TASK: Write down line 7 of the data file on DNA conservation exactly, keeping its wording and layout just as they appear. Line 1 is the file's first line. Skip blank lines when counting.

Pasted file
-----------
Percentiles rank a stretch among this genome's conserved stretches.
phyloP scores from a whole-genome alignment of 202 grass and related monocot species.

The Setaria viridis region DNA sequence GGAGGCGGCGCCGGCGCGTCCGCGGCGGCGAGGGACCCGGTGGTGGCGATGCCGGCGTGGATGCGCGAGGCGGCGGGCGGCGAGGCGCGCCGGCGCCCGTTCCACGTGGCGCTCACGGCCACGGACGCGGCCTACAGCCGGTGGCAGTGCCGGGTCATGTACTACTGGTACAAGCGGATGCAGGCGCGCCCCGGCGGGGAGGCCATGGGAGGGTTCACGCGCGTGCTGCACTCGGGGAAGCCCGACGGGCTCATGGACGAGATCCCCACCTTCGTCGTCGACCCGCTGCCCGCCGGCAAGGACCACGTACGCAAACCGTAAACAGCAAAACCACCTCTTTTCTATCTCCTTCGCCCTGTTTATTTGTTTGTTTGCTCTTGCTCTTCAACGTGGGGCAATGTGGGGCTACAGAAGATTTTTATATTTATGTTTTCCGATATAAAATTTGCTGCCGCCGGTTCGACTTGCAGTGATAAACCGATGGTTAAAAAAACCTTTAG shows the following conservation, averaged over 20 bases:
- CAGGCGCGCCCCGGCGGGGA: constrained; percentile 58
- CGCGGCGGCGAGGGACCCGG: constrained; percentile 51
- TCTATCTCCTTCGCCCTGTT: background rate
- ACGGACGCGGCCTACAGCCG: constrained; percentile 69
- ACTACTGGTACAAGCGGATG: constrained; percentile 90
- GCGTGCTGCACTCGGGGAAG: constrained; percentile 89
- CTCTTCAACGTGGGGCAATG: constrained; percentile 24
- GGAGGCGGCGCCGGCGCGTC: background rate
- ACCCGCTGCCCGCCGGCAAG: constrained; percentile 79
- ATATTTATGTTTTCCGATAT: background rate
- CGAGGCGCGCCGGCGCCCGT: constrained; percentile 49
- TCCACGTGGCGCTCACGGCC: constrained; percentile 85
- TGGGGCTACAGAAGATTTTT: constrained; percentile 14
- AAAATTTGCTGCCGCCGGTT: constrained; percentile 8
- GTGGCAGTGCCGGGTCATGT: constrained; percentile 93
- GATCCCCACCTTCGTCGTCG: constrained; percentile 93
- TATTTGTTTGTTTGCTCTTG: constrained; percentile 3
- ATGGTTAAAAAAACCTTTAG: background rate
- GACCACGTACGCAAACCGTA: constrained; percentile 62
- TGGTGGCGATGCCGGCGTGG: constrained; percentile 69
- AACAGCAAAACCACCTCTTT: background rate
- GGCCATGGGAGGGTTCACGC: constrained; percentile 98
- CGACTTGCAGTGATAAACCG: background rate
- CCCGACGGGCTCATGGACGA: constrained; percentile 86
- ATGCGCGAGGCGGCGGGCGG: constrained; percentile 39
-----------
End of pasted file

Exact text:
- ACGGACGCGGCCTACAGCCG: constrained; percentile 69